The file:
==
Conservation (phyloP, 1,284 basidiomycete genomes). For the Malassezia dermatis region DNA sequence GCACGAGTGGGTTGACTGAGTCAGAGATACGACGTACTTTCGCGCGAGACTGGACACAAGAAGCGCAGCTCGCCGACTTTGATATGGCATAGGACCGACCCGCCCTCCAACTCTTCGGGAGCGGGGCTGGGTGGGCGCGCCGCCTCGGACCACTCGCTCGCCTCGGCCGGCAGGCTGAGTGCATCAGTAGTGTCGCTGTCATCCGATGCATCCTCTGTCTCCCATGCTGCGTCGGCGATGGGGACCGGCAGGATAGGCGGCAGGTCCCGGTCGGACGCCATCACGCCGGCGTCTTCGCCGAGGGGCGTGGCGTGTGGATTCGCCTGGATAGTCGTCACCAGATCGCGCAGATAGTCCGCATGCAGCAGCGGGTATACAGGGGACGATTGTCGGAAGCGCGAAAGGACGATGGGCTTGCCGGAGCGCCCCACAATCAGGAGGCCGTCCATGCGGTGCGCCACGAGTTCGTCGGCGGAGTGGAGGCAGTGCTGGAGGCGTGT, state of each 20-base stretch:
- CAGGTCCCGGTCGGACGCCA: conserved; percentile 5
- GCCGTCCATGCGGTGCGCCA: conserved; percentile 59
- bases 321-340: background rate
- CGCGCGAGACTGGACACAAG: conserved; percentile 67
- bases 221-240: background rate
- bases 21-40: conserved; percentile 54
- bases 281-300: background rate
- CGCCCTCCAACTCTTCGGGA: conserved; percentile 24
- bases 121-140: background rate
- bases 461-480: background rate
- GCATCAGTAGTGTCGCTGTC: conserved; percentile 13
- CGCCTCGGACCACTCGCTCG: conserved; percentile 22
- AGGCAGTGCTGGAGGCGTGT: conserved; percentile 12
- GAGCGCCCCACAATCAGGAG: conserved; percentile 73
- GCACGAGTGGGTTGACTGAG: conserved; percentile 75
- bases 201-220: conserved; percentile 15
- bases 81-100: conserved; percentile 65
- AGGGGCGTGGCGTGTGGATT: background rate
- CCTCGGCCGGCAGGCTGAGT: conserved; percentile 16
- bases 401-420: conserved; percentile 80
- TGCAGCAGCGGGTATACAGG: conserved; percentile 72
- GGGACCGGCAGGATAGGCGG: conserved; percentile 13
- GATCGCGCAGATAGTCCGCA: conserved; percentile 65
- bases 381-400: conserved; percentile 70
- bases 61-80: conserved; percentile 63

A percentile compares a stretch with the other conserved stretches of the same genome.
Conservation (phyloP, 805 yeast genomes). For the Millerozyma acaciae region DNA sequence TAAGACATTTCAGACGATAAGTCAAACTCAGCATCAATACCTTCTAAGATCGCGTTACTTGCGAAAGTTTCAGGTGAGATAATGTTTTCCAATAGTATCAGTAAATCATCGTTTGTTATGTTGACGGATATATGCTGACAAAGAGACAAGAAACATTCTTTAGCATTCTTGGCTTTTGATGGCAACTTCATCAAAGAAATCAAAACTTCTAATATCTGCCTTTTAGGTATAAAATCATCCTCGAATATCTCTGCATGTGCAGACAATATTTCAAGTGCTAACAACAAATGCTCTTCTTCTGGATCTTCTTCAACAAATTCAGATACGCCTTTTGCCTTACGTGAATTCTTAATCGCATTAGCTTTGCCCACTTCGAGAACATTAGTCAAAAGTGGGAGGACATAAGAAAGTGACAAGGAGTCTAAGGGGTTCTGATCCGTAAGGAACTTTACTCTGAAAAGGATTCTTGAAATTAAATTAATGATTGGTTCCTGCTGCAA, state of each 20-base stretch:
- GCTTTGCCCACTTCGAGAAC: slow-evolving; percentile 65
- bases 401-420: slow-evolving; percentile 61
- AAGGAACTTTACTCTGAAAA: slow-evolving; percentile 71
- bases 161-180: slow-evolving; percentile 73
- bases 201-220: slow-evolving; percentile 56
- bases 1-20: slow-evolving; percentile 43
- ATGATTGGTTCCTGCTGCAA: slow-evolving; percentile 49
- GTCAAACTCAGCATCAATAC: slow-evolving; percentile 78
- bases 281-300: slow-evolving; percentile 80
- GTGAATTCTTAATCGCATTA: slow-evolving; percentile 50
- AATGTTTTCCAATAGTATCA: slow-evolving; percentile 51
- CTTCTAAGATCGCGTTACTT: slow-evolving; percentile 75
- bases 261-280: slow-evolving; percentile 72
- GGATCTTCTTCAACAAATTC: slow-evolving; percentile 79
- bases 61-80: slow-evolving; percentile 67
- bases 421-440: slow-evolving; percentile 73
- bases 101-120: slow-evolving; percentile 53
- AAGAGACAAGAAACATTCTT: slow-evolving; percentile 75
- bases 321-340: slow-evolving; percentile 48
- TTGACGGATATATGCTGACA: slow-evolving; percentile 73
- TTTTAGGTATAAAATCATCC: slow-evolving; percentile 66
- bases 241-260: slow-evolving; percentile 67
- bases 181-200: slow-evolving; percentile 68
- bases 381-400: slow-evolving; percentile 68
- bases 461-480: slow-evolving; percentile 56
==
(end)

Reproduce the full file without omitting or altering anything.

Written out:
Conservation (phyloP, 1,284 basidiomycete genomes). For the Malassezia dermatis region DNA sequence GCACGAGTGGGTTGACTGAGTCAGAGATACGACGTACTTTCGCGCGAGACTGGACACAAGAAGCGCAGCTCGCCGACTTTGATATGGCATAGGACCGACCCGCCCTCCAACTCTTCGGGAGCGGGGCTGGGTGGGCGCGCCGCCTCGGACCACTCGCTCGCCTCGGCCGGCAGGCTGAGTGCATCAGTAGTGTCGCTGTCATCCGATGCATCCTCTGTCTCCCATGCTGCGTCGGCGATGGGGACCGGCAGGATAGGCGGCAGGTCCCGGTCGGACGCCATCACGCCGGCGTCTTCGCCGAGGGGCGTGGCGTGTGGATTCGCCTGGATAGTCGTCACCAGATCGCGCAGATAGTCCGCATGCAGCAGCGGGTATACAGGGGACGATTGTCGGAAGCGCGAAAGGACGATGGGCTTGCCGGAGCGCCCCACAATCAGGAGGCCGTCCATGCGGTGCGCCACGAGTTCGTCGGCGGAGTGGAGGCAGTGCTGGAGGCGTGT, state of each 20-base stretch:
- CAGGTCCCGGTCGGACGCCA: conserved; percentile 5
- GCCGTCCATGCGGTGCGCCA: conserved; percentile 59
- bases 321-340: background rate
- CGCGCGAGACTGGACACAAG: conserved; percentile 67
- bases 221-240: background rate
- bases 21-40: conserved; percentile 54
- bases 281-300: background rate
- CGCCCTCCAACTCTTCGGGA: conserved; percentile 24
- bases 121-140: background rate
- bases 461-480: background rate
- GCATCAGTAGTGTCGCTGTC: conserved; percentile 13
- CGCCTCGGACCACTCGCTCG: conserved; percentile 22
- AGGCAGTGCTGGAGGCGTGT: conserved; percentile 12
- GAGCGCCCCACAATCAGGAG: conserved; percentile 73
- GCACGAGTGGGTTGACTGAG: conserved; percentile 75
- bases 201-220: conserved; percentile 15
- bases 81-100: conserved; percentile 65
- AGGGGCGTGGCGTGTGGATT: background rate
- CCTCGGCCGGCAGGCTGAGT: conserved; percentile 16
- bases 401-420: conserved; percentile 80
- TGCAGCAGCGGGTATACAGG: conserved; percentile 72
- GGGACCGGCAGGATAGGCGG: conserved; percentile 13
- GATCGCGCAGATAGTCCGCA: conserved; percentile 65
- bases 381-400: conserved; percentile 70
- bases 61-80: conserved; percentile 63

A percentile compares a stretch with the other conserved stretches of the same genome.
Conservation (phyloP, 805 yeast genomes). For the Millerozyma acaciae region DNA sequence TAAGACATTTCAGACGATAAGTCAAACTCAGCATCAATACCTTCTAAGATCGCGTTACTTGCGAAAGTTTCAGGTGAGATAATGTTTTCCAATAGTATCAGTAAATCATCGTTTGTTATGTTGACGGATATATGCTGACAAAGAGACAAGAAACATTCTTTAGCATTCTTGGCTTTTGATGGCAACTTCATCAAAGAAATCAAAACTTCTAATATCTGCCTTTTAGGTATAAAATCATCCTCGAATATCTCTGCATGTGCAGACAATATTTCAAGTGCTAACAACAAATGCTCTTCTTCTGGATCTTCTTCAACAAATTCAGATACGCCTTTTGCCTTACGTGAATTCTTAATCGCATTAGCTTTGCCCACTTCGAGAACATTAGTCAAAAGTGGGAGGACATAAGAAAGTGACAAGGAGTCTAAGGGGTTCTGATCCGTAAGGAACTTTACTCTGAAAAGGATTCTTGAAATTAAATTAATGATTGGTTCCTGCTGCAA, state of each 20-base stretch:
- GCTTTGCCCACTTCGAGAAC: slow-evolving; percentile 65
- bases 401-420: slow-evolving; percentile 61
- AAGGAACTTTACTCTGAAAA: slow-evolving; percentile 71
- bases 161-180: slow-evolving; percentile 73
- bases 201-220: slow-evolving; percentile 56
- bases 1-20: slow-evolving; percentile 43
- ATGATTGGTTCCTGCTGCAA: slow-evolving; percentile 49
- GTCAAACTCAGCATCAATAC: slow-evolving; percentile 78
- bases 281-300: slow-evolving; percentile 80
- GTGAATTCTTAATCGCATTA: slow-evolving; percentile 50
- AATGTTTTCCAATAGTATCA: slow-evolving; percentile 51
- CTTCTAAGATCGCGTTACTT: slow-evolving; percentile 75
- bases 261-280: slow-evolving; percentile 72
- GGATCTTCTTCAACAAATTC: slow-evolving; percentile 79
- bases 61-80: slow-evolving; percentile 67
- bases 421-440: slow-evolving; percentile 73
- bases 101-120: slow-evolving; percentile 53
- AAGAGACAAGAAACATTCTT: slow-evolving; percentile 75
- bases 321-340: slow-evolving; percentile 48
- TTGACGGATATATGCTGACA: slow-evolving; percentile 73
- TTTTAGGTATAAAATCATCC: slow-evolving; percentile 66
- bases 241-260: slow-evolving; percentile 67
- bases 181-200: slow-evolving; percentile 68
- bases 381-400: slow-evolving; percentile 68
- bases 461-480: slow-evolving; percentile 56